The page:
Andrew Cashner: The season was an A for him, aside from a couple of minor injuries. Cashner was the Rangers’ best starting pitcher. He doesn’t strike out hitters anymore, by design, but competes with a power sinker. He’ll get paid this off-season.
Robinson Chirinos: The Rangers felt comfortable trading away Jonathan Lucroy because they had Chirinos, who set career-highs in homers and average while also having the confidence of the pitching staff. He’s tough, too.
Shin-Soo Choo: Though he was upset with his season, Choo stayed healthy and was the Rangers’ leading on-base man (among qualifiers). He also proved to be a steady hand in right field, and he popped 22 homers to match his career-high.
Delino DeShields: The Rangers win games when DeShields starts. They win more games when he scores a run. Though there are concerns about his defense in center field, the spark he gives the offense is invaluable.
Jake Diekman: He pitched only the final month, and was very good. He went through medical hell for six months to make his life and career better. The inspirational left-hander could very well be the Rangers’ closer in 2018.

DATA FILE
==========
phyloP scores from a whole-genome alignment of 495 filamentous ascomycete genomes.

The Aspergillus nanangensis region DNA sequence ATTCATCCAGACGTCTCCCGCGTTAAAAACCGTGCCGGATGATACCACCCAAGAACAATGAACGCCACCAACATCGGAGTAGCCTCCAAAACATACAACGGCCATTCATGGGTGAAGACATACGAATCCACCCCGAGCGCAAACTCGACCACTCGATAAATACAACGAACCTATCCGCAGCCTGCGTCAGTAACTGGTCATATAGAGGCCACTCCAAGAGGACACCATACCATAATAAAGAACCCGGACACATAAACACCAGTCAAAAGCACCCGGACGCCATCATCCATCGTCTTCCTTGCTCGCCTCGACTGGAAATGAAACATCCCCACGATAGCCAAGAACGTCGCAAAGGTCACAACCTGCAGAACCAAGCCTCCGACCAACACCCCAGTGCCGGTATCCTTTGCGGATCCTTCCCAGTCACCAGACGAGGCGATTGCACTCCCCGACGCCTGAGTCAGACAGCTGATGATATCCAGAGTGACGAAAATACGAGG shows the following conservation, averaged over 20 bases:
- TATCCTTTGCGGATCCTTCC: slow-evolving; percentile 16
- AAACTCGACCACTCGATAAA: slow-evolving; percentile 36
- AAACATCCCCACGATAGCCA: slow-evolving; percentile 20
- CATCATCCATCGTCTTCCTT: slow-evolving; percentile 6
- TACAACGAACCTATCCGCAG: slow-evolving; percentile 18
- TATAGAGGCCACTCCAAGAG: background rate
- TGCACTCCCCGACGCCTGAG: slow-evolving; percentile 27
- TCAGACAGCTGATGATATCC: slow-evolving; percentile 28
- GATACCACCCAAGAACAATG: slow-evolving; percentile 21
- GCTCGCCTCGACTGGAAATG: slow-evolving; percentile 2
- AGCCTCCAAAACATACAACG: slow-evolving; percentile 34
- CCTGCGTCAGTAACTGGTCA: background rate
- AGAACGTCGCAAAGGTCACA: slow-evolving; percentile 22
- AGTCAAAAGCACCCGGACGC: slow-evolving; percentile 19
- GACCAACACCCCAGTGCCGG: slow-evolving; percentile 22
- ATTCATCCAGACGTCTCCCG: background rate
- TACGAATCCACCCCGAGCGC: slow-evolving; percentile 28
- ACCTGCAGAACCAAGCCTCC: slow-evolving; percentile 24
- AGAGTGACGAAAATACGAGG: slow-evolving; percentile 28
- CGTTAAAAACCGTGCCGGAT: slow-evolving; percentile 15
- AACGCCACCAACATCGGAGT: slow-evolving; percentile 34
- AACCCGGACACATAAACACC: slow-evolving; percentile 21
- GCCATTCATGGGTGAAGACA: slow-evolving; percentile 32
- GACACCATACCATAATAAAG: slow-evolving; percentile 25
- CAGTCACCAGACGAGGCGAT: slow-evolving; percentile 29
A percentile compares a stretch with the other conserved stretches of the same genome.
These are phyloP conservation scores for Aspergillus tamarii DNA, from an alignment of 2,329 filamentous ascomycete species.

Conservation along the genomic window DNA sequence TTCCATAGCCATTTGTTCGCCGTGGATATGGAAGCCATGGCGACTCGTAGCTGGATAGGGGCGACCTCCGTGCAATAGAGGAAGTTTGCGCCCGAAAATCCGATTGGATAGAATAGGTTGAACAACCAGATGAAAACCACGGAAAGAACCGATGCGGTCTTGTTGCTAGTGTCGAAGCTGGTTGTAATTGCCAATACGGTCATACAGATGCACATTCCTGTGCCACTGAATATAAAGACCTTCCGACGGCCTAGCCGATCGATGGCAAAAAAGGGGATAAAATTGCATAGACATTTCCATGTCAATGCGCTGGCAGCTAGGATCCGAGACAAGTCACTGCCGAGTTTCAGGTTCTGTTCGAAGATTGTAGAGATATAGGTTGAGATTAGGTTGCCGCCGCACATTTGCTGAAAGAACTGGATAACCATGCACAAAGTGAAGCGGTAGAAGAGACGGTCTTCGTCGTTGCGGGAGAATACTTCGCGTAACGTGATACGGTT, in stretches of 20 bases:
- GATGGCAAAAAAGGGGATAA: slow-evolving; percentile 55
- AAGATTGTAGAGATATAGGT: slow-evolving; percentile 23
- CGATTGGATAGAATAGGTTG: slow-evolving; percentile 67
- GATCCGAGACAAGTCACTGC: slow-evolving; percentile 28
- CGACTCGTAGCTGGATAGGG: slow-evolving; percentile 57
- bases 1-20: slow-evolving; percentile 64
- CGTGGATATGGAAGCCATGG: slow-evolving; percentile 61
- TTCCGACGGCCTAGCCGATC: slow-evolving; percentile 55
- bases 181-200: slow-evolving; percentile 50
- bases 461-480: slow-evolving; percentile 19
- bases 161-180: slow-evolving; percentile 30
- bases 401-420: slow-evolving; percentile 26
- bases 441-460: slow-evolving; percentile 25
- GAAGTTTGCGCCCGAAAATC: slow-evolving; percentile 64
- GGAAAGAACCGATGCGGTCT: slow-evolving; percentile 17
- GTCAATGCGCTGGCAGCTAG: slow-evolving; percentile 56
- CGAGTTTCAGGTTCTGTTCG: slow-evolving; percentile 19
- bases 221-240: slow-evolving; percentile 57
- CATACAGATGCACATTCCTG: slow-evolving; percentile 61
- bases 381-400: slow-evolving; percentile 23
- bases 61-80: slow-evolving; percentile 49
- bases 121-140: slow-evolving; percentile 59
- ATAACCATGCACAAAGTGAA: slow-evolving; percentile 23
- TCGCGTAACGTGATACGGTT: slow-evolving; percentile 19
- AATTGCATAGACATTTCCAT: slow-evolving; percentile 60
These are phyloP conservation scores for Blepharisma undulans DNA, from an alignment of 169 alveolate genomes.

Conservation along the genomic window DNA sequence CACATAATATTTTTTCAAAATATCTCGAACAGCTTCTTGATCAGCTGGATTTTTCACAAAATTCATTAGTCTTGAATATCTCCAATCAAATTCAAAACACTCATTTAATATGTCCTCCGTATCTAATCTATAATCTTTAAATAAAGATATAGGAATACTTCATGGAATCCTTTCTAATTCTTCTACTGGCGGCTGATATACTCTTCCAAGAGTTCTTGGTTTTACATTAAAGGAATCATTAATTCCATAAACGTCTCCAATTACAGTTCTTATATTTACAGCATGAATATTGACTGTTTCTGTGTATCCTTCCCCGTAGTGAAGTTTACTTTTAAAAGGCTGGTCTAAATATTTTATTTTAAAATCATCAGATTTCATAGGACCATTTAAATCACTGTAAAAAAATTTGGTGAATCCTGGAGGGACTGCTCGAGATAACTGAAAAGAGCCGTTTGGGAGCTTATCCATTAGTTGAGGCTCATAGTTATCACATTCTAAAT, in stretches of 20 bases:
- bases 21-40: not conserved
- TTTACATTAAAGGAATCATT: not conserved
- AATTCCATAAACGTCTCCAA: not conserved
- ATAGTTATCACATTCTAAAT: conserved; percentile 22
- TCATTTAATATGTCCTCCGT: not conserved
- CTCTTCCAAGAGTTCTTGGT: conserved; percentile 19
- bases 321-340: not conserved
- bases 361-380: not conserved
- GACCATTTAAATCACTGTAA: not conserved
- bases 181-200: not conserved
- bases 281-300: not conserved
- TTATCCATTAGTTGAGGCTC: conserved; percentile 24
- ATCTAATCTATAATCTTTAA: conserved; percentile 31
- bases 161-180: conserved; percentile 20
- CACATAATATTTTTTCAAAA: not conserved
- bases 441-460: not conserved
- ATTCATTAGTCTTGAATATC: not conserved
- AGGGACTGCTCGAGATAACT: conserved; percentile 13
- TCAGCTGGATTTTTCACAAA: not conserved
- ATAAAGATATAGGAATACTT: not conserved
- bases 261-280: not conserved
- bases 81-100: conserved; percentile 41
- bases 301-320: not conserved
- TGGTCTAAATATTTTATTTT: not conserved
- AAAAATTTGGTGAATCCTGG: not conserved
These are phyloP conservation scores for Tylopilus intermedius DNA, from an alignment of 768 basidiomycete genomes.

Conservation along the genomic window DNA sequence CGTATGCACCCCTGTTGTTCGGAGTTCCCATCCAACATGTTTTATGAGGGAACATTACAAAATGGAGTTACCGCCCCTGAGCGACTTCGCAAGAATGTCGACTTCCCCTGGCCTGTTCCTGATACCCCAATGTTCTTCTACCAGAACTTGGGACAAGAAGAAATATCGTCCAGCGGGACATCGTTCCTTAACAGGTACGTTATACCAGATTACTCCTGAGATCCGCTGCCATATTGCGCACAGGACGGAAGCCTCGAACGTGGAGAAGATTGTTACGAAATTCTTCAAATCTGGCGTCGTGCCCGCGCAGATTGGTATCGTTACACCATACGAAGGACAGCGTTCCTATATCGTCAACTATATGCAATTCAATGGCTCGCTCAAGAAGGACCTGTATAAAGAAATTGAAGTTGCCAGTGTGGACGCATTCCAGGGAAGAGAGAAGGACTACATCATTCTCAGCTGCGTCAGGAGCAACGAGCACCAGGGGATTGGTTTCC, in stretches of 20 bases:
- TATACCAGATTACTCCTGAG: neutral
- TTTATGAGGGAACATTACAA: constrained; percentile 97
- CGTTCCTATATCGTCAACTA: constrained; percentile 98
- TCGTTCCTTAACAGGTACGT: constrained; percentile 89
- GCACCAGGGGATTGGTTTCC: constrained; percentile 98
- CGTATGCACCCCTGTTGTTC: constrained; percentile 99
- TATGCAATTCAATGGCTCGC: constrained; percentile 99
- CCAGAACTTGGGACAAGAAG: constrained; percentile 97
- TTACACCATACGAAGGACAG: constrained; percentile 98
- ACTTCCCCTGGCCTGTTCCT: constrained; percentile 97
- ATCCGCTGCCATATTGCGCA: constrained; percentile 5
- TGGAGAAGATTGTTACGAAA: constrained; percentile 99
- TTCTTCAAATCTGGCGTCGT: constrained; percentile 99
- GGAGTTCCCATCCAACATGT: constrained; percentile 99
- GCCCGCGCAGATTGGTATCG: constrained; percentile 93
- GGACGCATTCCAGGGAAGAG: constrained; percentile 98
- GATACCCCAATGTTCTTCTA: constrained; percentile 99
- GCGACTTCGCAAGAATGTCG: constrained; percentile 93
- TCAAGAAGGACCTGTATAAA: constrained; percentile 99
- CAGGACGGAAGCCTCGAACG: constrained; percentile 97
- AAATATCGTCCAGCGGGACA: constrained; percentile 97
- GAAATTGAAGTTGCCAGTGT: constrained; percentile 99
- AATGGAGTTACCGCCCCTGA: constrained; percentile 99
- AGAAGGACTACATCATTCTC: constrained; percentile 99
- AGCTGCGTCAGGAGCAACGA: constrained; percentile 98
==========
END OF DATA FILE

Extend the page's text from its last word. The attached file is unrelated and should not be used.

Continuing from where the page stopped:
Nomar Mazara: His average dipped as his quad injury flared in the final month, but Mazara proved to be a run producer. While runs batted in might not be a sexy statistic to numbers freaks, his team-high 101 RBI were lauded by his teammates and manager.
Matt Bush: His future might well be as a starter after an inconsistent sophomore season that included a bumpy ride in his time at closer.
Willie Calhoun: So, he didn’t contribute much in his first taste of the majors, yet he did good enough offensively and even in left field to be considered for a 2018 roster spot.
Yu Darvish: Traded on July 31, Darvish saw the Rangers lose 10 of his final 12 starts. Loaded with talent, he went out with a whimper by allowing 10 runs in his finale.
Carlos Gomez: The club hasn’t ruled out re-signing a player they have come to love. He brings energy and an edge, and he can do a lot on a baseball field ... when healthy.
Cole Hamels: The staff ace admitted that his season was a miss because he failed to reach his goals. An injury cost him nearly two months. He was very good at times.